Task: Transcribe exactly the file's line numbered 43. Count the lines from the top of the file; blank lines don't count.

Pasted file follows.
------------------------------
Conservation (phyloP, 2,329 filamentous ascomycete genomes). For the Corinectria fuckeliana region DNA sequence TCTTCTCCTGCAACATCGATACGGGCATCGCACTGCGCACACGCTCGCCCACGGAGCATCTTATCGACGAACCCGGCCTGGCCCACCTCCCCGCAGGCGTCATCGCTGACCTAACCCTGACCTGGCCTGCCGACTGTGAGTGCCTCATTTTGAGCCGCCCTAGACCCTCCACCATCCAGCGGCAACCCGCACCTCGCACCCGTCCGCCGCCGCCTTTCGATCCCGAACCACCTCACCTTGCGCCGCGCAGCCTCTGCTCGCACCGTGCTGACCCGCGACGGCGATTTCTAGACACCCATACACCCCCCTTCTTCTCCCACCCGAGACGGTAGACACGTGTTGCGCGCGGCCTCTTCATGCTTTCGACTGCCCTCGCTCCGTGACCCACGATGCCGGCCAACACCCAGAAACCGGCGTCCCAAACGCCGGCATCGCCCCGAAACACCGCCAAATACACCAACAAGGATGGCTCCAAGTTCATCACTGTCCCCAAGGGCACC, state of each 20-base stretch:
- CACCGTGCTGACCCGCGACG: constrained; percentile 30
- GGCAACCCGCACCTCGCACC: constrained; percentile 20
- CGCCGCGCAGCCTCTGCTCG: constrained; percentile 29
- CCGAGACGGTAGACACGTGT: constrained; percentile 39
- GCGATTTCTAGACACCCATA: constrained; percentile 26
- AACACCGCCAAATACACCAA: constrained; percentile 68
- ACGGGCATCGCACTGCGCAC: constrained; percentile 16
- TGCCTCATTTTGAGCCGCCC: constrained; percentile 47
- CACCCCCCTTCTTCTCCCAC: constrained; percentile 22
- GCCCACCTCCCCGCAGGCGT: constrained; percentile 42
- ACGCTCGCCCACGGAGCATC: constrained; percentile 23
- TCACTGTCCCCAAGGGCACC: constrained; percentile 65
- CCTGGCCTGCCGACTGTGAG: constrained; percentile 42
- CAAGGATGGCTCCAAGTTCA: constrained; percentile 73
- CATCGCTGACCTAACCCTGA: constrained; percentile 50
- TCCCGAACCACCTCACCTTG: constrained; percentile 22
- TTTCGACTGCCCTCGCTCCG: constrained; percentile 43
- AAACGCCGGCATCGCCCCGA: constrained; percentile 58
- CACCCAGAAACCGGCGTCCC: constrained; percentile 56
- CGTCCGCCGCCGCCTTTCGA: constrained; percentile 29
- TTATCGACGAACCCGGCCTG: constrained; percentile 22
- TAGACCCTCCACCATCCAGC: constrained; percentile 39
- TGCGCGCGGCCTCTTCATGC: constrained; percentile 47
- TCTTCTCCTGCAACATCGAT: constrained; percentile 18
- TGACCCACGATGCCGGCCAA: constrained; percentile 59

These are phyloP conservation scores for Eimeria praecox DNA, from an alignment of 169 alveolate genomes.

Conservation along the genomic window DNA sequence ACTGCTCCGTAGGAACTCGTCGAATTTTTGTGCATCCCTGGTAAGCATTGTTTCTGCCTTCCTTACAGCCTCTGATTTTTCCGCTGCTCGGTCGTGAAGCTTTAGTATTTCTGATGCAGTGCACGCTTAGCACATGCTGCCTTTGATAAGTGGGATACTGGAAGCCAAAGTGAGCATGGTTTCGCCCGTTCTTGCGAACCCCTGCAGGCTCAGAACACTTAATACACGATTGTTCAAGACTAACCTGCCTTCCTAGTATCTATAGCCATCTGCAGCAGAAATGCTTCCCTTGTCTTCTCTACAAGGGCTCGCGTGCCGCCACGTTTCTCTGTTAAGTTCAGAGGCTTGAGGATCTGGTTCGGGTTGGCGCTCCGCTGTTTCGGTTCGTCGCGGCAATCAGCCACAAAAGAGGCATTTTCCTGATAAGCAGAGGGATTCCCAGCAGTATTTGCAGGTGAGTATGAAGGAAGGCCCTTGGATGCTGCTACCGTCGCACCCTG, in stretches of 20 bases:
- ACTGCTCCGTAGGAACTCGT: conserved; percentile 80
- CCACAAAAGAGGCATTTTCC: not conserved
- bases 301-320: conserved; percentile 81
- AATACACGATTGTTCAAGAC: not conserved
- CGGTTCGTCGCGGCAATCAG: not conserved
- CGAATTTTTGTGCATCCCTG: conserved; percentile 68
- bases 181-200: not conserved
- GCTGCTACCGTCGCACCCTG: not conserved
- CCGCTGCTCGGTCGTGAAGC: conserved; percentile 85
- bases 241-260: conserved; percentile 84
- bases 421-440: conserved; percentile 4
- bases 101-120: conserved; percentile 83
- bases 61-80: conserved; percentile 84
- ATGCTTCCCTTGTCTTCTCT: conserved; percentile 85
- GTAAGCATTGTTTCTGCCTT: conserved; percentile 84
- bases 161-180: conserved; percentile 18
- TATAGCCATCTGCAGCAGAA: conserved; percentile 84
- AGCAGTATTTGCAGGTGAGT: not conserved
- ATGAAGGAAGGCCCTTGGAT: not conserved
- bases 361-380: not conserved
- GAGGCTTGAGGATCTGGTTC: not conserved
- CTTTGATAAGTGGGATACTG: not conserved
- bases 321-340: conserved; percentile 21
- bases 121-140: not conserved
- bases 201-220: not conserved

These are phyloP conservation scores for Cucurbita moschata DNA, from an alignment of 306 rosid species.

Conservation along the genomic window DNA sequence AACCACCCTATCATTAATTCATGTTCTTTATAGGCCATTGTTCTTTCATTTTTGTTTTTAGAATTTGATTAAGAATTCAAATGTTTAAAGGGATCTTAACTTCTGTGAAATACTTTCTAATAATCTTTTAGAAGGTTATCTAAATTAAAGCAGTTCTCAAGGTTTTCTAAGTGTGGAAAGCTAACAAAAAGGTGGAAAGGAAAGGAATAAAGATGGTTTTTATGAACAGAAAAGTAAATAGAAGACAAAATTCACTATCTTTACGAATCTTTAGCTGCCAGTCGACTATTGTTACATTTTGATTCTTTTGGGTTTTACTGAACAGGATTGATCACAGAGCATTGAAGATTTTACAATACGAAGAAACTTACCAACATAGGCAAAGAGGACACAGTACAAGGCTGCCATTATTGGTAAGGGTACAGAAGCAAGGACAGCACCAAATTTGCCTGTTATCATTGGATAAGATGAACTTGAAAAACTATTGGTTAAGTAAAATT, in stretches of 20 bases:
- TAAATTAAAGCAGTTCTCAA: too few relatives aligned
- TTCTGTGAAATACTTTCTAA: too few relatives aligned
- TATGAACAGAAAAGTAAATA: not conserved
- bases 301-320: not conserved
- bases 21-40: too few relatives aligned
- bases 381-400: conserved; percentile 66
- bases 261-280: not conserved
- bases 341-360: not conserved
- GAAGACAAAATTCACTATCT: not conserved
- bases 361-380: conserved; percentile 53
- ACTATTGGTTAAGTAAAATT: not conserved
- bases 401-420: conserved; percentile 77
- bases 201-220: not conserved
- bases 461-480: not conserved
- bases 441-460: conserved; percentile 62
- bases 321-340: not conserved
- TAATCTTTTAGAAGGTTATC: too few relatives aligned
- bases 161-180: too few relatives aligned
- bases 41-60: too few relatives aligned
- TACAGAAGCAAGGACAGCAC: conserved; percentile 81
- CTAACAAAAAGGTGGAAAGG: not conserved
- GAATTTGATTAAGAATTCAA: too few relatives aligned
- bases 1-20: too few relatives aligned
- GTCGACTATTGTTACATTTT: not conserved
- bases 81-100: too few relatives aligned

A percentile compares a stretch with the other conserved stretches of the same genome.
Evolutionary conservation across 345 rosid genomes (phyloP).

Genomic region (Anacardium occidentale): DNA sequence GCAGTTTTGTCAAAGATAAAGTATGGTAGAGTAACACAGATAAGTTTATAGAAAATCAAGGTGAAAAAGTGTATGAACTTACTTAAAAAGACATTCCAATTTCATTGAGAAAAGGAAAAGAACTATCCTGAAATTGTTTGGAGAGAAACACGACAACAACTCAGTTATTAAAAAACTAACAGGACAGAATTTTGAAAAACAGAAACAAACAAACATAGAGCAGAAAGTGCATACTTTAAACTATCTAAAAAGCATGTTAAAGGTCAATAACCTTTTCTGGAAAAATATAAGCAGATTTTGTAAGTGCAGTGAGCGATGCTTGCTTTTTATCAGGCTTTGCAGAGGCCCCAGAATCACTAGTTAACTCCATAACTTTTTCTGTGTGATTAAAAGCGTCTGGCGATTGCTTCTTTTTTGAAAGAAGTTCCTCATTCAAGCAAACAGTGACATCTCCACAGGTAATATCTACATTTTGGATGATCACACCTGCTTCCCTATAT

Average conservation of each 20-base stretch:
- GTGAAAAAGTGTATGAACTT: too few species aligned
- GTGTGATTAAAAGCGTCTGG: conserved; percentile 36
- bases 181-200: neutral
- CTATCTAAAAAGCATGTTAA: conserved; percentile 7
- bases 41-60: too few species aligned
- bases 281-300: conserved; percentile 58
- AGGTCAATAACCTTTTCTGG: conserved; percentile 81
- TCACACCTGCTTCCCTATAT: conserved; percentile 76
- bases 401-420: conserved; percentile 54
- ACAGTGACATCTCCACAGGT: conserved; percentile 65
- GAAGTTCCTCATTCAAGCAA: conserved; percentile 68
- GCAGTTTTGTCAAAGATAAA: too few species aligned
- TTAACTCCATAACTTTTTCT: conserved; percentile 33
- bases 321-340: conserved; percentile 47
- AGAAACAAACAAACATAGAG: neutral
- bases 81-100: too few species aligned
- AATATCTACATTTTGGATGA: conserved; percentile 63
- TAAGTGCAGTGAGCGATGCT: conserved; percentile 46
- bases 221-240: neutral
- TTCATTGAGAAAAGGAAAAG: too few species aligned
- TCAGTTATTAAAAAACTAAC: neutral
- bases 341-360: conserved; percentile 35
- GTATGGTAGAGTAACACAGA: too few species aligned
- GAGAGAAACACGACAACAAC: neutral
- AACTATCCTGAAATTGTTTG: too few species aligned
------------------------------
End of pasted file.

- GTAAGCATTGTTTCTGCCTT: conserved; percentile 84